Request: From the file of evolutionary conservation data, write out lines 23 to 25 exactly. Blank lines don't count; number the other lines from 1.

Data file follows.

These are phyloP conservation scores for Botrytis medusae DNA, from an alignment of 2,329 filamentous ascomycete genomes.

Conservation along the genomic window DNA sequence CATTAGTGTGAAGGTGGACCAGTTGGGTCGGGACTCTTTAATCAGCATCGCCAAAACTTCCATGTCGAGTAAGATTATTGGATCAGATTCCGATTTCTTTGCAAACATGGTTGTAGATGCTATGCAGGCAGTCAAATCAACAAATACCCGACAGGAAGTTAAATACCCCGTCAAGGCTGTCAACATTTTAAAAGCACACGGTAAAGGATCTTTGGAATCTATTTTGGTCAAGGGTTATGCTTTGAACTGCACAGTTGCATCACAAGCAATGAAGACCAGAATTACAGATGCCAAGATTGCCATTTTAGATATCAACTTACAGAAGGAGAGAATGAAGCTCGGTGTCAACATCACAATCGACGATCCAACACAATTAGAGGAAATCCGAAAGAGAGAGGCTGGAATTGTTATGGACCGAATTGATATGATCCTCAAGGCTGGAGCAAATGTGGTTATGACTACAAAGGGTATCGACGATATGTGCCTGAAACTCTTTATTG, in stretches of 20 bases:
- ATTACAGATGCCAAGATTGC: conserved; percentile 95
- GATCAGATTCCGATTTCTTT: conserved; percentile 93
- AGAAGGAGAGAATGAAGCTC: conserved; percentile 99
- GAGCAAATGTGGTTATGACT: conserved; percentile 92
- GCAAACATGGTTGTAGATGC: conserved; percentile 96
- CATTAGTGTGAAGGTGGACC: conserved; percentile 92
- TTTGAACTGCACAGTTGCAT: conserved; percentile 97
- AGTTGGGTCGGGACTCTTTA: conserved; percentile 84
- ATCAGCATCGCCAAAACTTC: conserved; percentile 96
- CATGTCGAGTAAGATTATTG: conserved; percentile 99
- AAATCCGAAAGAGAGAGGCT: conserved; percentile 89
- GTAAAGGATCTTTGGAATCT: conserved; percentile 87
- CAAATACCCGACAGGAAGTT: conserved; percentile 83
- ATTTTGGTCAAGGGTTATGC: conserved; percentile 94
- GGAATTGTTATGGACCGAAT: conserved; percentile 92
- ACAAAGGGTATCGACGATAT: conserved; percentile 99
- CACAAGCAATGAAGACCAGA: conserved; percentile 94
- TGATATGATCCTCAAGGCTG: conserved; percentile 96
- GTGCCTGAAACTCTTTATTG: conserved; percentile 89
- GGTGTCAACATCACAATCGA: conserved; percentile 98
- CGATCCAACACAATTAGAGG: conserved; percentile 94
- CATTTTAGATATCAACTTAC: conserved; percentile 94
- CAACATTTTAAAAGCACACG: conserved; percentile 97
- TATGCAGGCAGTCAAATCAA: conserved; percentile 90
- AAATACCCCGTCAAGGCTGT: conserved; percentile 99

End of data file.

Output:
- CGATCCAACACAATTAGAGG: conserved; percentile 94
- CATTTTAGATATCAACTTAC: conserved; percentile 94
- CAACATTTTAAAAGCACACG: conserved; percentile 97